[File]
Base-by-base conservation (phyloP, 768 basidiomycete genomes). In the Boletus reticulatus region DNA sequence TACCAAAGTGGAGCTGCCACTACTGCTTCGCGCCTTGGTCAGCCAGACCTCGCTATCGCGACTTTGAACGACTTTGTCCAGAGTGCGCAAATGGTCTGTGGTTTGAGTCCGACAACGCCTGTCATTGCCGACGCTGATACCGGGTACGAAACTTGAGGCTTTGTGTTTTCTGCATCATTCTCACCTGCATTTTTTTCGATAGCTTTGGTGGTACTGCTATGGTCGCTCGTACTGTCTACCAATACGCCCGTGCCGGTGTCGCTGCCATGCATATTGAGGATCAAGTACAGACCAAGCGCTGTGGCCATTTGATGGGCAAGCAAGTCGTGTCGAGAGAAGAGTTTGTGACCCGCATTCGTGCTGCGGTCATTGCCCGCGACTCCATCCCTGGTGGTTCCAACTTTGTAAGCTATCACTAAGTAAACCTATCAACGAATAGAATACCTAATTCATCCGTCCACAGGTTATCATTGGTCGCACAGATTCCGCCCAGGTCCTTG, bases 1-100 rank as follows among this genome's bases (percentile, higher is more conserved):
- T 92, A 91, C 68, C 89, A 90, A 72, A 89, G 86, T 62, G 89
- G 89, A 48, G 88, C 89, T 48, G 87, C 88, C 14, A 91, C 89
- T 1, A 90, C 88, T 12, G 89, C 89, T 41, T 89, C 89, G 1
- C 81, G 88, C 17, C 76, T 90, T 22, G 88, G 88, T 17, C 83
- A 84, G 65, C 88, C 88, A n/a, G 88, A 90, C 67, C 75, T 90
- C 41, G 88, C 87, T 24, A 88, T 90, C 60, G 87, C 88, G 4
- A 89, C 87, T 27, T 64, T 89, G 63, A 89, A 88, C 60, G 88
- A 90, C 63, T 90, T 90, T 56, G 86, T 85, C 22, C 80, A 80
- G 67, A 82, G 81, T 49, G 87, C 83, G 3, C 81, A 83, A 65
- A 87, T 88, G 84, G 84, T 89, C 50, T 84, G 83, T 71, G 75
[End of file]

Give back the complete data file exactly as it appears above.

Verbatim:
Base-by-base conservation (phyloP, 768 basidiomycete genomes). In the Boletus reticulatus region DNA sequence TACCAAAGTGGAGCTGCCACTACTGCTTCGCGCCTTGGTCAGCCAGACCTCGCTATCGCGACTTTGAACGACTTTGTCCAGAGTGCGCAAATGGTCTGTGGTTTGAGTCCGACAACGCCTGTCATTGCCGACGCTGATACCGGGTACGAAACTTGAGGCTTTGTGTTTTCTGCATCATTCTCACCTGCATTTTTTTCGATAGCTTTGGTGGTACTGCTATGGTCGCTCGTACTGTCTACCAATACGCCCGTGCCGGTGTCGCTGCCATGCATATTGAGGATCAAGTACAGACCAAGCGCTGTGGCCATTTGATGGGCAAGCAAGTCGTGTCGAGAGAAGAGTTTGTGACCCGCATTCGTGCTGCGGTCATTGCCCGCGACTCCATCCCTGGTGGTTCCAACTTTGTAAGCTATCACTAAGTAAACCTATCAACGAATAGAATACCTAATTCATCCGTCCACAGGTTATCATTGGTCGCACAGATTCCGCCCAGGTCCTTG, bases 1-100 rank as follows among this genome's bases (percentile, higher is more conserved):
- T 92, A 91, C 68, C 89, A 90, A 72, A 89, G 86, T 62, G 89
- G 89, A 48, G 88, C 89, T 48, G 87, C 88, C 14, A 91, C 89
- T 1, A 90, C 88, T 12, G 89, C 89, T 41, T 89, C 89, G 1
- C 81, G 88, C 17, C 76, T 90, T 22, G 88, G 88, T 17, C 83
- A 84, G 65, C 88, C 88, A n/a, G 88, A 90, C 67, C 75, T 90
- C 41, G 88, C 87, T 24, A 88, T 90, C 60, G 87, C 88, G 4
- A 89, C 87, T 27, T 64, T 89, G 63, A 89, A 88, C 60, G 88
- A 90, C 63, T 90, T 90, T 56, G 86, T 85, C 22, C 80, A 80
- G 67, A 82, G 81, T 49, G 87, C 83, G 3, C 81, A 83, A 65
- A 87, T 88, G 84, G 84, T 89, C 50, T 84, G 83, T 71, G 75